Searching over 5,500,000 cases.


searching
Buy This Entire Record For $7.95

Download the entire decision to receive the complete text, official citation,
docket number, dissents and concurrences, and footnotes for this case.

Learn more about what you receive with purchase of this case.

Soto v. United States

United States District Court, D. Connecticut

September 16, 2016

HUMBERTO SOTO, Petitioner,
v.
UNITED STATES OF AMERICA, Respondent.

          RULING DENYING MOTION TO VACATE, SET ASIDE, OR CORRECT SENTENCE

          Jeffrey Alker Meyer United States District Judge.

         Petitioner Humberto Soto, acting pro se, has filed a motion to vacate, set aside, or correct his sentence, pursuant to 28 U.S.C. § 2255. Mr. Soto argues that his conviction under 18 U.S.C. § 924(c) for possession of a firearm in furtherance of a “crime of violence” is unconstitutional under the Due Process Clause, because the statute's definition of a “crime of violence” is unconstitutionally vague. For the reasons that follow, I will deny the motion for post-conviction relief.

         Background

         In March 2015, Mr. Soto pled guilty to one count of conspiracy to interfere with commerce by robbery in violation of 18 U.S.C. § 1951(a), and to one count of possession of a firearm in furtherance of a crime of violence, in violation of 18 U.S.C. § 924(c)(1)(A)(i) and § 2. The robbery conspiracy conviction served as the predicate “crime of violence” for the firearm conviction.

         In June 2015, this Court sentenced Mr. Soto principally to a term of 84 months in prison, to be followed by five years of supervised release. The sentence of imprisonment included 24 months of imprisonment for his robbery conspiracy conviction and a consecutive term of 60 months of imprisonment for his possession of a firearm in furtherance of a crime of violence.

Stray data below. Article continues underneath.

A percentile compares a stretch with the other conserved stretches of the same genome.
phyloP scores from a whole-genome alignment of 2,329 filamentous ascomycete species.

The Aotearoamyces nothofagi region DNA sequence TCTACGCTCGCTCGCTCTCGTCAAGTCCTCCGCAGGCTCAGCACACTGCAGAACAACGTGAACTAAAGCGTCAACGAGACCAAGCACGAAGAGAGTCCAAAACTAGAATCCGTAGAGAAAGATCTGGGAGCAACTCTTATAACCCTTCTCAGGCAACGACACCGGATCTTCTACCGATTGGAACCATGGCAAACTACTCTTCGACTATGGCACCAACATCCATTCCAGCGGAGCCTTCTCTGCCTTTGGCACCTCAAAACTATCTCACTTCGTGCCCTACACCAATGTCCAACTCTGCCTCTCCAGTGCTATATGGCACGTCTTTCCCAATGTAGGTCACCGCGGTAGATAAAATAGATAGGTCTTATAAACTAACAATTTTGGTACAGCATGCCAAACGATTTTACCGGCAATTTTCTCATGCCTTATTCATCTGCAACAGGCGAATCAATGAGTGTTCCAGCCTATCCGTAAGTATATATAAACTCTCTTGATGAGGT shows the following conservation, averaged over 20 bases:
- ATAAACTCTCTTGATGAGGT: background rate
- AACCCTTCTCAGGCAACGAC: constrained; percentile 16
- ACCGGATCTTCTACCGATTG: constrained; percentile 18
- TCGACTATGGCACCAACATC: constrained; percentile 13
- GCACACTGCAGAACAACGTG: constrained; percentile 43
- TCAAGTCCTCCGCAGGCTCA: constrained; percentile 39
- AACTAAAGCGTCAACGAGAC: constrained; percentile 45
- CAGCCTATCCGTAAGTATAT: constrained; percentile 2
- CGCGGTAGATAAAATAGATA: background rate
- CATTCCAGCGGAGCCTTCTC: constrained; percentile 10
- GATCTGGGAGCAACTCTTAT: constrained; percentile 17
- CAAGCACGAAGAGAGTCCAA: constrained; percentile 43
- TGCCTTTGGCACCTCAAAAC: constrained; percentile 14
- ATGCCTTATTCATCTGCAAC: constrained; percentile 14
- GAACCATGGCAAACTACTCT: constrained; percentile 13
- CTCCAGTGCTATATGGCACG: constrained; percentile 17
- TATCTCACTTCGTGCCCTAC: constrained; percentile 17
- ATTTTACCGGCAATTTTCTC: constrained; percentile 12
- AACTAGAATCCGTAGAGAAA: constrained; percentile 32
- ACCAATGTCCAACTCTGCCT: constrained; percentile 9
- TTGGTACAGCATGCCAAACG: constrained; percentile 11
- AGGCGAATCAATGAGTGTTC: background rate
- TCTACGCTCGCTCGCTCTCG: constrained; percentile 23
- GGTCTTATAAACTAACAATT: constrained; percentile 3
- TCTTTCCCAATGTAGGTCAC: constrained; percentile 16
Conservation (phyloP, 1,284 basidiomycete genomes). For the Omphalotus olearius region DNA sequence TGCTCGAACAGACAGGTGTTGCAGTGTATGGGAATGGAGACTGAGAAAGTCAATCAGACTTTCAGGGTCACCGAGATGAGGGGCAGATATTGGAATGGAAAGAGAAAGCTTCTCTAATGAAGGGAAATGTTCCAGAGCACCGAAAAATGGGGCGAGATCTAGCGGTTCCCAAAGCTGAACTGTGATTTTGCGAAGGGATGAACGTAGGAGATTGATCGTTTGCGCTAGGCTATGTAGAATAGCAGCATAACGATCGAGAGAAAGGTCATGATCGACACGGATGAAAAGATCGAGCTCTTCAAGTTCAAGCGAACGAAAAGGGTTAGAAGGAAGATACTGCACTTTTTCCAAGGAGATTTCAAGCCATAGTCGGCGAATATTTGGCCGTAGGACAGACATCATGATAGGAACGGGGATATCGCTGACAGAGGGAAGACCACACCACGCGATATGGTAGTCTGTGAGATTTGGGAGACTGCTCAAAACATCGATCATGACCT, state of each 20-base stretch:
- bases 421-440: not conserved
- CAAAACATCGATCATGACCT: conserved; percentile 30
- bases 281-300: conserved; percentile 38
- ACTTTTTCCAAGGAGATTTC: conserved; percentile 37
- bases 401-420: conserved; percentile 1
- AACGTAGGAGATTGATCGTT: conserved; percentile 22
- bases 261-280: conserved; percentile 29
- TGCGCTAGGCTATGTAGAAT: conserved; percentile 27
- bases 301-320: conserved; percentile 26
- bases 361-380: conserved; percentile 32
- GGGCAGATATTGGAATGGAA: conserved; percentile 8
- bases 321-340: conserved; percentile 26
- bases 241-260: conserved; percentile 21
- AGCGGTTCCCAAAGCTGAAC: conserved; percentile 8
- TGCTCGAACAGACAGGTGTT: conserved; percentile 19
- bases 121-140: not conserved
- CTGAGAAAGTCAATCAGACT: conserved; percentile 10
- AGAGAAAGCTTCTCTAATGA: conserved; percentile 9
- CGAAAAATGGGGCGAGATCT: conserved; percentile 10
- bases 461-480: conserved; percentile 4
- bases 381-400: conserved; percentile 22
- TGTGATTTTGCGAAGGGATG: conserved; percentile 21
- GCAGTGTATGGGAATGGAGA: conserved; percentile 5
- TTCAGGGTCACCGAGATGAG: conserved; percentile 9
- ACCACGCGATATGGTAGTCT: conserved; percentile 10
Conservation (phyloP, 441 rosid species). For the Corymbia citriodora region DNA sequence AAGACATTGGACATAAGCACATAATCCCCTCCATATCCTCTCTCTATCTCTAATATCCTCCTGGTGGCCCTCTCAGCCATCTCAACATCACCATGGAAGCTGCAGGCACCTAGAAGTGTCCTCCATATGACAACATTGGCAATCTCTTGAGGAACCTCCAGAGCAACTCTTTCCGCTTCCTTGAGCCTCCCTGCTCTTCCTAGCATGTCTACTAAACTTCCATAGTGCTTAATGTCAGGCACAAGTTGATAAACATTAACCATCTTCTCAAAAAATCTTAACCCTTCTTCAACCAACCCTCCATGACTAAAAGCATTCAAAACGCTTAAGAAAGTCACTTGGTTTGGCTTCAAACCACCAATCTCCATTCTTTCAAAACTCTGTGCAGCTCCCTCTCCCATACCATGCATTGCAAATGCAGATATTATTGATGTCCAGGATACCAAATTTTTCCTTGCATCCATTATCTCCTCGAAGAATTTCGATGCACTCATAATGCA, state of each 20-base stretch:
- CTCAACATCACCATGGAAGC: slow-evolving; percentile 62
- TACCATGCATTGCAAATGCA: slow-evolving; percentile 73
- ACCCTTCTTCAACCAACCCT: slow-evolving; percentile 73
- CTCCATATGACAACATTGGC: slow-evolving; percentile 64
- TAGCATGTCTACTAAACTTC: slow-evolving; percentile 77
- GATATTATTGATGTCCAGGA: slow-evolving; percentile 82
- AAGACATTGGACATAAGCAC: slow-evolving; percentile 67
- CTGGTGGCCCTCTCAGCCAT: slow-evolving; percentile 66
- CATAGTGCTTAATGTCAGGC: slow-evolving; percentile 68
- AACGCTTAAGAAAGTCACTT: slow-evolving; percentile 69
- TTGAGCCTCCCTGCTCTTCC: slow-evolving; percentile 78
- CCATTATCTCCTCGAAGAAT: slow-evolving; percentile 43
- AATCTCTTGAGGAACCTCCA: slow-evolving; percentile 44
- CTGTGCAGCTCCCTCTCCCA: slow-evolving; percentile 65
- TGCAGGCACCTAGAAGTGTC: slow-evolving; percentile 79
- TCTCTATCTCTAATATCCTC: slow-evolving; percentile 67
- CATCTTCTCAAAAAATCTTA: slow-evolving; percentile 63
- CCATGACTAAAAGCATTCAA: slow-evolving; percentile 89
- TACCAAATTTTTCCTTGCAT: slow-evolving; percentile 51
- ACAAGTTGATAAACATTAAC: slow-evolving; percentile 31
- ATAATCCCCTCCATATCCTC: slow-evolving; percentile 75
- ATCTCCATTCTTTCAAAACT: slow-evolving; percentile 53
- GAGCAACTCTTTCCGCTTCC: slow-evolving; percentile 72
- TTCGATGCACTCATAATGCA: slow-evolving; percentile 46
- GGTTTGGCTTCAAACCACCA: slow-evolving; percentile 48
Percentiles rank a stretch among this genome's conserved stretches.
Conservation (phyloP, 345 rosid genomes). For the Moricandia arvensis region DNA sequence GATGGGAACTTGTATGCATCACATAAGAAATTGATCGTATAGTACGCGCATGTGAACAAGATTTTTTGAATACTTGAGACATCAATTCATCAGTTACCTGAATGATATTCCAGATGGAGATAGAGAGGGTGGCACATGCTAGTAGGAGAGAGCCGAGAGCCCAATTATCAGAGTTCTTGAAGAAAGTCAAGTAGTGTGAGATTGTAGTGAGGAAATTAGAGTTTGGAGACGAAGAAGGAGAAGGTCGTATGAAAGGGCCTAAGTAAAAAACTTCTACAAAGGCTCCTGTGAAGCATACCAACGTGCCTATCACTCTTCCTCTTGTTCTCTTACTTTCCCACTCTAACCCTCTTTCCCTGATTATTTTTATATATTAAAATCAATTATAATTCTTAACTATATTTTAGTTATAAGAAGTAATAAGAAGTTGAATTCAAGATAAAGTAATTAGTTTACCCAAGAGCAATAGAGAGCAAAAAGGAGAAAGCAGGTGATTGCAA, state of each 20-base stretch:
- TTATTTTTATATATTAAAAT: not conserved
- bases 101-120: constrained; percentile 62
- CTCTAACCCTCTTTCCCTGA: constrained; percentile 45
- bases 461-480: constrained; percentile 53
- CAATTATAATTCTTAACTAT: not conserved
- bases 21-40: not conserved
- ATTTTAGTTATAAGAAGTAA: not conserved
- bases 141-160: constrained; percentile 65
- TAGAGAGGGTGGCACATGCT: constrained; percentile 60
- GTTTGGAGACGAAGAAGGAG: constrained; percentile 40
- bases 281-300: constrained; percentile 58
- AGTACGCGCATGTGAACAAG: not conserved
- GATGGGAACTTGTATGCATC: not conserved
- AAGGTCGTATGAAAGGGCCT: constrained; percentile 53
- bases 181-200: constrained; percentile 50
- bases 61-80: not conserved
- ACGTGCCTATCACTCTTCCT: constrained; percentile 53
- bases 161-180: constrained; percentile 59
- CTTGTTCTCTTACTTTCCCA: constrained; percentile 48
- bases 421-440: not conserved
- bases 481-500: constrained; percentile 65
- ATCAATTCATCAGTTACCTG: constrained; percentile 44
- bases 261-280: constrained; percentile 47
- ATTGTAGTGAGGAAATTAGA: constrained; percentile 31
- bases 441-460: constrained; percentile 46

Discussion

         A prisoner in federal custody may seek to have his sentence vacated, set aside, or corrected if his “sentence was imposed in violation of the Constitution or laws of the United States or . . . the court was without jurisdiction to impose such sentence, or . . . the sentence was in excess of the maximum authorized by law, or is otherwise subject to collateral attack.” 28 U.S.C. § 2255(a). The prisoner bears the burden of proving, by a preponderance of the evidence, that he is entitled to relief. See Napoli v. United States, 45 F.3d 680, 683 (2d Cir. 1995).

         Mr. Soto challenges his conviction under 18 U.S.C. § 924(c) for possession of a firearm in furtherance of a crime of violence. He contends in principal part that the way that a “crime of violence” is defined under 18 U.S.C. § 924(c) is unconstitutionally vague in violation of the Constitution's Due Process Clause. The focus of his challenge is the so-called residual clause of 18 U.S.C. § 924(c)(3)(B), which defines a “crime of violence” as a felony “that by its nature, involves a substantial risk that physical force against the person or property of another may be used in the course of committing the offense.”